From my February 12 Tallahassee Democrat op-ed:
It’s time for those who lead our K-12 schools to start talking with university professors in math, science and engineering about what needs to be done to give more students access to careers in these fields. Somebody — and it doesn’t matter whether it’s the commissioner of education, legislative leaders, the State Board of Education or the governor — should appoint a committee of professors in these fields who have an interest in the interface between K-12 and the universities. Then this committee should sit down with science and math coordinators from the school districts and talk about problems and how to fix them.
Now here’s something you didn’t know: I didn’t come up with this idea. In fact, the idea came to me from two independent sources. One was former Florida Education Commissioner Tony Bennett, who left that post before he had a chance to put it into action. The second was nationally visible Common Core opponent Sandra Stotsky, who is deeply concerned that the Common Core will distract the K-12 schools from the education of our top quartile students – those who have the ability to provide scientific and technological leadership in the future.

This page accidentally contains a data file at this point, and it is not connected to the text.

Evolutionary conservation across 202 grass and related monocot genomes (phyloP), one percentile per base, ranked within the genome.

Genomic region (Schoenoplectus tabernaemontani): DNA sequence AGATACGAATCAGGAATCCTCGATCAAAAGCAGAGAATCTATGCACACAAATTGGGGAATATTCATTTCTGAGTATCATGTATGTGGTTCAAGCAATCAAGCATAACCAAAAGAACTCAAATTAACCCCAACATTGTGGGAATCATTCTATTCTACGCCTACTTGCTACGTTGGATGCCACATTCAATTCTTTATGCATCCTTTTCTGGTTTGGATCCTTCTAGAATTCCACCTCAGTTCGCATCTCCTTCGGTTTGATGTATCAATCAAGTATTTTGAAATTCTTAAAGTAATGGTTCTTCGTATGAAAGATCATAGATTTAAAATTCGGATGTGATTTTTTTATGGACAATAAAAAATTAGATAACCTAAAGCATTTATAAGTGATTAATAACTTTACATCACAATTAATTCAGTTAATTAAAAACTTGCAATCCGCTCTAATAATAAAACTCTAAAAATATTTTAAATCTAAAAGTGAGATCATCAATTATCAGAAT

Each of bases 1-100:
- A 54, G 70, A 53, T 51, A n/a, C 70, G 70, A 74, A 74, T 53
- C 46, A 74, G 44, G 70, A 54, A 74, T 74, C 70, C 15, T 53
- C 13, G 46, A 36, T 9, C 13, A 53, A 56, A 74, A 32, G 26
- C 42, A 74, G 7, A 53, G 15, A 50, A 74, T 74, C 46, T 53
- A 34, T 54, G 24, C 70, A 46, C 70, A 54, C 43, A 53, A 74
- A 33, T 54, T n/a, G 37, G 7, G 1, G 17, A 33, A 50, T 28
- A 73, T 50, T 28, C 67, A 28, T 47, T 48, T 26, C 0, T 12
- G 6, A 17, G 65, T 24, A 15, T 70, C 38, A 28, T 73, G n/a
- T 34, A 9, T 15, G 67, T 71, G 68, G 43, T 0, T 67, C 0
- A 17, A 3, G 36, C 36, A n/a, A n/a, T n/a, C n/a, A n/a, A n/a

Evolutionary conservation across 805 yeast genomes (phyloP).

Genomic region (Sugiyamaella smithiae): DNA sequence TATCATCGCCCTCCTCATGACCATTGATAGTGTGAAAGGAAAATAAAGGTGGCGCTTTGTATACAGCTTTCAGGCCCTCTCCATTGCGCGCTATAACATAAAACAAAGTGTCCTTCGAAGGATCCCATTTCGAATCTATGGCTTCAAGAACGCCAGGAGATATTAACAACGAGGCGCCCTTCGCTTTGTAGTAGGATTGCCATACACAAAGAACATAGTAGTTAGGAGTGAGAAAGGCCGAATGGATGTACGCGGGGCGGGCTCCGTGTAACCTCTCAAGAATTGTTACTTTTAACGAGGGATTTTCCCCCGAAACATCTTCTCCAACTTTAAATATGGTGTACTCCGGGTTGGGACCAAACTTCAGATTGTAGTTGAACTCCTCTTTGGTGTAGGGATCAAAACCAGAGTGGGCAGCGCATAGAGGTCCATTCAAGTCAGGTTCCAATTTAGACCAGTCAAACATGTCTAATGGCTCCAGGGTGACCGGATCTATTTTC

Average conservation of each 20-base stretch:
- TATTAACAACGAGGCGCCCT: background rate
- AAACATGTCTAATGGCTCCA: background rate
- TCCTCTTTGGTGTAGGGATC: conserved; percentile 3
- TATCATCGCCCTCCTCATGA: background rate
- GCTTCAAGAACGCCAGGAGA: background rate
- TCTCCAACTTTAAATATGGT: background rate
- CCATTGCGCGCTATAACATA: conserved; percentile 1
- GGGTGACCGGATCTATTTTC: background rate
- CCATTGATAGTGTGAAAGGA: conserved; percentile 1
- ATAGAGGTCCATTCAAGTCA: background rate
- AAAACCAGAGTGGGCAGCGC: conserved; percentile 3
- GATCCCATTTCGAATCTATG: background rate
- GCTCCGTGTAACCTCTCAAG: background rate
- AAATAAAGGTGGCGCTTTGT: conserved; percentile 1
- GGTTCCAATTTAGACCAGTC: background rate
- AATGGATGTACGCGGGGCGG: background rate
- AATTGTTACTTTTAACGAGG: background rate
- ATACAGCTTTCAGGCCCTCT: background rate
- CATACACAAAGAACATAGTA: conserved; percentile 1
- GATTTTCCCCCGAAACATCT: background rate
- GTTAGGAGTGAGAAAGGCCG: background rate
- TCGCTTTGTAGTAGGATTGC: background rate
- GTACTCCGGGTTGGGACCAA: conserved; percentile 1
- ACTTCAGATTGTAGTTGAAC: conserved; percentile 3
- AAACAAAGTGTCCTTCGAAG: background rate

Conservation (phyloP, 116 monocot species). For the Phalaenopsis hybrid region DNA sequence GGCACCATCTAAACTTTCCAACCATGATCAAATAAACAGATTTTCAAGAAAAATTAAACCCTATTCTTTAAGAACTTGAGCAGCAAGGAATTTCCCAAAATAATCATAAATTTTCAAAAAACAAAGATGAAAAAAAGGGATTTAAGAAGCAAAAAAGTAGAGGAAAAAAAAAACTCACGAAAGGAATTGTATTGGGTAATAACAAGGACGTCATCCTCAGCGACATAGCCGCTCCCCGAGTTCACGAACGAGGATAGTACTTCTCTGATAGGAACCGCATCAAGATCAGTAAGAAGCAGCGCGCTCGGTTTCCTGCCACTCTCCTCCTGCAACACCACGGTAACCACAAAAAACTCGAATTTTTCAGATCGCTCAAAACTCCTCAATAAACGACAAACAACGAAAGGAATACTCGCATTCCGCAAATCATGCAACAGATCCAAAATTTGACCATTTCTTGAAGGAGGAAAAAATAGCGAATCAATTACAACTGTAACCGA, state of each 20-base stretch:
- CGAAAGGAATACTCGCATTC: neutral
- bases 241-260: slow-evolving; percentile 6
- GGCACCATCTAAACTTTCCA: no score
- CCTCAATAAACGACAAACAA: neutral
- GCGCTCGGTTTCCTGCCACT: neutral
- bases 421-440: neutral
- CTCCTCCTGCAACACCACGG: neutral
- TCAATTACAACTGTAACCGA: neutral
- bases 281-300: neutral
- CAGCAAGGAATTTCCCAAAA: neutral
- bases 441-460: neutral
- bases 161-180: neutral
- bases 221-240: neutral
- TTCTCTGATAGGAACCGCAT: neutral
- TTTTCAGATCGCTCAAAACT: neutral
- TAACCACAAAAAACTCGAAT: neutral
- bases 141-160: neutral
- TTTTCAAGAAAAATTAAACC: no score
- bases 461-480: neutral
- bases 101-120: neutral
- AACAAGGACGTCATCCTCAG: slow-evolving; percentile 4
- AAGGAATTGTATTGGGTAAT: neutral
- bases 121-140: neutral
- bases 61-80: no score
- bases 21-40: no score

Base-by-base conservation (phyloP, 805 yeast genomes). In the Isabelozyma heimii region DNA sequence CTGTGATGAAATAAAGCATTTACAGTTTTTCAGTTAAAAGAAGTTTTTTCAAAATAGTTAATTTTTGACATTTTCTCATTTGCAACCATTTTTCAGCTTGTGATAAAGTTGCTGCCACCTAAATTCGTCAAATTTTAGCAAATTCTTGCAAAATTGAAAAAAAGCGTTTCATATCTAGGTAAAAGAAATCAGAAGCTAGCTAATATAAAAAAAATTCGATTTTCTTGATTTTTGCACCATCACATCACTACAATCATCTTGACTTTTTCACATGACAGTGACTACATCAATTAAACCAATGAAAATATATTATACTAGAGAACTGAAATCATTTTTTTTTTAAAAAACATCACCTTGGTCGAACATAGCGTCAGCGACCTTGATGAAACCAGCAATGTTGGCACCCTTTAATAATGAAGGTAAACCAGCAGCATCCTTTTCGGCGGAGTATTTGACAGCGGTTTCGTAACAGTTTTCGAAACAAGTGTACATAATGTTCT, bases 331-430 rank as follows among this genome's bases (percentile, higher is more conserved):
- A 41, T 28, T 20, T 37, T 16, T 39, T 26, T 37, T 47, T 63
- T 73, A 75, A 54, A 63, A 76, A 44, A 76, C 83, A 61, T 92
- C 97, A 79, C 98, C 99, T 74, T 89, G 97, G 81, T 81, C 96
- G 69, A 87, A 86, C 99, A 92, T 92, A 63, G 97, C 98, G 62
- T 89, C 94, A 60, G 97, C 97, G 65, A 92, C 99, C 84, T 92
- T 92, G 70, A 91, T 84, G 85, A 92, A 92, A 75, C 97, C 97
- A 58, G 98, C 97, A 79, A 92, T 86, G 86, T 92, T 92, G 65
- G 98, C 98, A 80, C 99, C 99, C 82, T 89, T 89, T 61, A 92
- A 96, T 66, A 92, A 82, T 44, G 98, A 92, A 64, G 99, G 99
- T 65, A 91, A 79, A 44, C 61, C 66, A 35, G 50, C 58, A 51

No matter what you think of Drs. Bennett and Stotsky (and I respect and even like both), the dialogue they proposed between the K-12 schools and university science, math and engineering faculty is a good idea. Can we talk?